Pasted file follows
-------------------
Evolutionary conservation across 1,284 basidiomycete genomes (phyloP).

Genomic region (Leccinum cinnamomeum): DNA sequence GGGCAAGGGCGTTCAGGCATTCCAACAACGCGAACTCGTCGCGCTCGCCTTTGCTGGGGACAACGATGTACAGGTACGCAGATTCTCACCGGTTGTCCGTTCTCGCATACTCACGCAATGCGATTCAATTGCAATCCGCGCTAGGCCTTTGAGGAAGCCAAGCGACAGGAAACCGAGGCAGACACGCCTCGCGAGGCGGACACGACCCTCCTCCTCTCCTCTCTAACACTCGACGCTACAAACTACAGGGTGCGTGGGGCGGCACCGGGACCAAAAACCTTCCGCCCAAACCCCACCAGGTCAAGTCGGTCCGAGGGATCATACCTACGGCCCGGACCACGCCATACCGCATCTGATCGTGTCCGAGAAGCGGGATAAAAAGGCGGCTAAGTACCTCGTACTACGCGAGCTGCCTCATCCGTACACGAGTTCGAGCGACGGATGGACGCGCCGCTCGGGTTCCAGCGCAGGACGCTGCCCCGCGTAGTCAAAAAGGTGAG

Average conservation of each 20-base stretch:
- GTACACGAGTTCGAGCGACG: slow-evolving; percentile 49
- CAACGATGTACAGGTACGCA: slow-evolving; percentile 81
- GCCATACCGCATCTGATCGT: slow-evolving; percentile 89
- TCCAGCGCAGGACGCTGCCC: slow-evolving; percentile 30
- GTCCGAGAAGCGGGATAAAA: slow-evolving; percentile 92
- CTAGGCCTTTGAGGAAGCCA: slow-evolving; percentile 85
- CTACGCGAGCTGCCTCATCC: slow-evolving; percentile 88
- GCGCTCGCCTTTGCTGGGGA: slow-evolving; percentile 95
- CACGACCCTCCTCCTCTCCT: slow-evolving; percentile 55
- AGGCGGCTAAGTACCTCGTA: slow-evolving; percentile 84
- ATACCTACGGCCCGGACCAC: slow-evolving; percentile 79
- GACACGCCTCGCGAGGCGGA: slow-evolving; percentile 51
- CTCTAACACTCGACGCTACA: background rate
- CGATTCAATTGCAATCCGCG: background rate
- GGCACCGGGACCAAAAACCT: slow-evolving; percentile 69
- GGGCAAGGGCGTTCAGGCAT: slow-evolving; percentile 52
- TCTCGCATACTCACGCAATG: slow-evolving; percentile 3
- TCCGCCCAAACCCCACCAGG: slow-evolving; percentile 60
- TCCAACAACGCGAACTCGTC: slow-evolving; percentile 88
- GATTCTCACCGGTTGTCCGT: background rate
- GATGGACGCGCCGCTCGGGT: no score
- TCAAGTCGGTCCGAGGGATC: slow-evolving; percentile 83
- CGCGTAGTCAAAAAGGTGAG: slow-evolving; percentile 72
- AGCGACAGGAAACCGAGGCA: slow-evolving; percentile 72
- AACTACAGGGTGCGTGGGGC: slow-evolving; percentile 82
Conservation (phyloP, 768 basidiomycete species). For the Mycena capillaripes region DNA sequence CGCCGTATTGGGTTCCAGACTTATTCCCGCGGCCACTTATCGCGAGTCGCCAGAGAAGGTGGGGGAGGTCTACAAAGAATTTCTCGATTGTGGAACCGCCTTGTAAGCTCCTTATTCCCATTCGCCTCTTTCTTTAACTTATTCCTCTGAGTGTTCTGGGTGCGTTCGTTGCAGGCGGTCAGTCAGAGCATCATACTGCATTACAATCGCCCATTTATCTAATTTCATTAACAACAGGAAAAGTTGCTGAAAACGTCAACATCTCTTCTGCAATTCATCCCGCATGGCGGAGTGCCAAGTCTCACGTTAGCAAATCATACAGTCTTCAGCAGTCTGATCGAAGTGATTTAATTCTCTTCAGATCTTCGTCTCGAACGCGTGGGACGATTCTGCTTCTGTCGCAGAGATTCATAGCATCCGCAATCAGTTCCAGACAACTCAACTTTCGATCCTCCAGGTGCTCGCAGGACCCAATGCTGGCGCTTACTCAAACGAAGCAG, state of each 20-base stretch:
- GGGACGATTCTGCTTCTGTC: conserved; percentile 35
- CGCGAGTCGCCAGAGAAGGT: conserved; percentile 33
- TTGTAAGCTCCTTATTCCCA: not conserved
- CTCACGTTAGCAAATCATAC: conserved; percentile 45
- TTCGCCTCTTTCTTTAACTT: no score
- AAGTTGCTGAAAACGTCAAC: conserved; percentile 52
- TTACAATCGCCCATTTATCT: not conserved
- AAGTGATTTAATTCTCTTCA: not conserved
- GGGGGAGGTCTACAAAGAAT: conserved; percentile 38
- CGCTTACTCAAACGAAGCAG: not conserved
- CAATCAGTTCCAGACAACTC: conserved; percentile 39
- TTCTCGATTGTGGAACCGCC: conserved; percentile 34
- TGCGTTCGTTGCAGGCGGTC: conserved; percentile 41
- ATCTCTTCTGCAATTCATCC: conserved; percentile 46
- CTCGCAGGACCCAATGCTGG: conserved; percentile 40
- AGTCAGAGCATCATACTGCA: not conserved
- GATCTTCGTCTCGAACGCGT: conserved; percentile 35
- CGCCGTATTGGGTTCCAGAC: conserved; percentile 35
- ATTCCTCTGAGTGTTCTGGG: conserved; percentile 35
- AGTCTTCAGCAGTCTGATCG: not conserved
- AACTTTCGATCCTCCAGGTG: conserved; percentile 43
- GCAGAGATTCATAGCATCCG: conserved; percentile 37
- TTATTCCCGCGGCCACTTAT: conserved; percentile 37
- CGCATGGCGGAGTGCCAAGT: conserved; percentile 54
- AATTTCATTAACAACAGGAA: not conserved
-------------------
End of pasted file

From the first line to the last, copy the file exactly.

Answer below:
Evolutionary conservation across 1,284 basidiomycete genomes (phyloP).

Genomic region (Leccinum cinnamomeum): DNA sequence GGGCAAGGGCGTTCAGGCATTCCAACAACGCGAACTCGTCGCGCTCGCCTTTGCTGGGGACAACGATGTACAGGTACGCAGATTCTCACCGGTTGTCCGTTCTCGCATACTCACGCAATGCGATTCAATTGCAATCCGCGCTAGGCCTTTGAGGAAGCCAAGCGACAGGAAACCGAGGCAGACACGCCTCGCGAGGCGGACACGACCCTCCTCCTCTCCTCTCTAACACTCGACGCTACAAACTACAGGGTGCGTGGGGCGGCACCGGGACCAAAAACCTTCCGCCCAAACCCCACCAGGTCAAGTCGGTCCGAGGGATCATACCTACGGCCCGGACCACGCCATACCGCATCTGATCGTGTCCGAGAAGCGGGATAAAAAGGCGGCTAAGTACCTCGTACTACGCGAGCTGCCTCATCCGTACACGAGTTCGAGCGACGGATGGACGCGCCGCTCGGGTTCCAGCGCAGGACGCTGCCCCGCGTAGTCAAAAAGGTGAG

Average conservation of each 20-base stretch:
- GTACACGAGTTCGAGCGACG: slow-evolving; percentile 49
- CAACGATGTACAGGTACGCA: slow-evolving; percentile 81
- GCCATACCGCATCTGATCGT: slow-evolving; percentile 89
- TCCAGCGCAGGACGCTGCCC: slow-evolving; percentile 30
- GTCCGAGAAGCGGGATAAAA: slow-evolving; percentile 92
- CTAGGCCTTTGAGGAAGCCA: slow-evolving; percentile 85
- CTACGCGAGCTGCCTCATCC: slow-evolving; percentile 88
- GCGCTCGCCTTTGCTGGGGA: slow-evolving; percentile 95
- CACGACCCTCCTCCTCTCCT: slow-evolving; percentile 55
- AGGCGGCTAAGTACCTCGTA: slow-evolving; percentile 84
- ATACCTACGGCCCGGACCAC: slow-evolving; percentile 79
- GACACGCCTCGCGAGGCGGA: slow-evolving; percentile 51
- CTCTAACACTCGACGCTACA: background rate
- CGATTCAATTGCAATCCGCG: background rate
- GGCACCGGGACCAAAAACCT: slow-evolving; percentile 69
- GGGCAAGGGCGTTCAGGCAT: slow-evolving; percentile 52
- TCTCGCATACTCACGCAATG: slow-evolving; percentile 3
- TCCGCCCAAACCCCACCAGG: slow-evolving; percentile 60
- TCCAACAACGCGAACTCGTC: slow-evolving; percentile 88
- GATTCTCACCGGTTGTCCGT: background rate
- GATGGACGCGCCGCTCGGGT: no score
- TCAAGTCGGTCCGAGGGATC: slow-evolving; percentile 83
- CGCGTAGTCAAAAAGGTGAG: slow-evolving; percentile 72
- AGCGACAGGAAACCGAGGCA: slow-evolving; percentile 72
- AACTACAGGGTGCGTGGGGC: slow-evolving; percentile 82
Conservation (phyloP, 768 basidiomycete species). For the Mycena capillaripes region DNA sequence CGCCGTATTGGGTTCCAGACTTATTCCCGCGGCCACTTATCGCGAGTCGCCAGAGAAGGTGGGGGAGGTCTACAAAGAATTTCTCGATTGTGGAACCGCCTTGTAAGCTCCTTATTCCCATTCGCCTCTTTCTTTAACTTATTCCTCTGAGTGTTCTGGGTGCGTTCGTTGCAGGCGGTCAGTCAGAGCATCATACTGCATTACAATCGCCCATTTATCTAATTTCATTAACAACAGGAAAAGTTGCTGAAAACGTCAACATCTCTTCTGCAATTCATCCCGCATGGCGGAGTGCCAAGTCTCACGTTAGCAAATCATACAGTCTTCAGCAGTCTGATCGAAGTGATTTAATTCTCTTCAGATCTTCGTCTCGAACGCGTGGGACGATTCTGCTTCTGTCGCAGAGATTCATAGCATCCGCAATCAGTTCCAGACAACTCAACTTTCGATCCTCCAGGTGCTCGCAGGACCCAATGCTGGCGCTTACTCAAACGAAGCAG, state of each 20-base stretch:
- GGGACGATTCTGCTTCTGTC: conserved; percentile 35
- CGCGAGTCGCCAGAGAAGGT: conserved; percentile 33
- TTGTAAGCTCCTTATTCCCA: not conserved
- CTCACGTTAGCAAATCATAC: conserved; percentile 45
- TTCGCCTCTTTCTTTAACTT: no score
- AAGTTGCTGAAAACGTCAAC: conserved; percentile 52
- TTACAATCGCCCATTTATCT: not conserved
- AAGTGATTTAATTCTCTTCA: not conserved
- GGGGGAGGTCTACAAAGAAT: conserved; percentile 38
- CGCTTACTCAAACGAAGCAG: not conserved
- CAATCAGTTCCAGACAACTC: conserved; percentile 39
- TTCTCGATTGTGGAACCGCC: conserved; percentile 34
- TGCGTTCGTTGCAGGCGGTC: conserved; percentile 41
- ATCTCTTCTGCAATTCATCC: conserved; percentile 46
- CTCGCAGGACCCAATGCTGG: conserved; percentile 40
- AGTCAGAGCATCATACTGCA: not conserved
- GATCTTCGTCTCGAACGCGT: conserved; percentile 35
- CGCCGTATTGGGTTCCAGAC: conserved; percentile 35
- ATTCCTCTGAGTGTTCTGGG: conserved; percentile 35
- AGTCTTCAGCAGTCTGATCG: not conserved
- AACTTTCGATCCTCCAGGTG: conserved; percentile 43
- GCAGAGATTCATAGCATCCG: conserved; percentile 37
- TTATTCCCGCGGCCACTTAT: conserved; percentile 37
- CGCATGGCGGAGTGCCAAGT: conserved; percentile 54
- AATTTCATTAACAACAGGAA: not conserved